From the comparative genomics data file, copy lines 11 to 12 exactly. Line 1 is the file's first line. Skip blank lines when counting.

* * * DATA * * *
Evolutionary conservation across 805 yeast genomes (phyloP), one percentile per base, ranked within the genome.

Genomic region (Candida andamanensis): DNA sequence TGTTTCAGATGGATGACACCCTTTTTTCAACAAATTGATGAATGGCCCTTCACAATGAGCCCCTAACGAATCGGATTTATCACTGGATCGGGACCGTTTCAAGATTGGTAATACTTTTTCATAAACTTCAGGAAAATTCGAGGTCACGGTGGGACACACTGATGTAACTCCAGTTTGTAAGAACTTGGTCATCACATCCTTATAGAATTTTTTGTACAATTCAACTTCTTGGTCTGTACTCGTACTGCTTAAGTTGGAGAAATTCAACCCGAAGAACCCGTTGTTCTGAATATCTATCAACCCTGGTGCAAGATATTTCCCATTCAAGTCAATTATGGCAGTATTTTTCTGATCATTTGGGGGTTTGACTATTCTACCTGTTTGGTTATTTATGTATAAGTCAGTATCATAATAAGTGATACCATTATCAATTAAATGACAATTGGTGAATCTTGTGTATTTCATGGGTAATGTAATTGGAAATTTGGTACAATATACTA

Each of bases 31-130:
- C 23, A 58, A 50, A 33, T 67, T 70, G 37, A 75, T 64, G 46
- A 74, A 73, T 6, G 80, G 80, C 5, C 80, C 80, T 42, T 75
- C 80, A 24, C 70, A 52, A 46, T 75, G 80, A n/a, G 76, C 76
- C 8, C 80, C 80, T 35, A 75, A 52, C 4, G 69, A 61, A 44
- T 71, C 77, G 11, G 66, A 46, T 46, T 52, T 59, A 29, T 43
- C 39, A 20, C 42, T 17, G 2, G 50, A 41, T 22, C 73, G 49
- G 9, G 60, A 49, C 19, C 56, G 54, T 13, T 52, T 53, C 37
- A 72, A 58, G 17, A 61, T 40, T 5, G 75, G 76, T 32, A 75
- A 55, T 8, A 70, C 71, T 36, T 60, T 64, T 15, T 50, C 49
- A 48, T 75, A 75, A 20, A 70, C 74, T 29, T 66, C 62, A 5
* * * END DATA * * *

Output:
- A 72, A 58, G 17, A 61, T 40, T 5, G 75, G 76, T 32, A 75
- A 55, T 8, A 70, C 71, T 36, T 60, T 64, T 15, T 50, C 49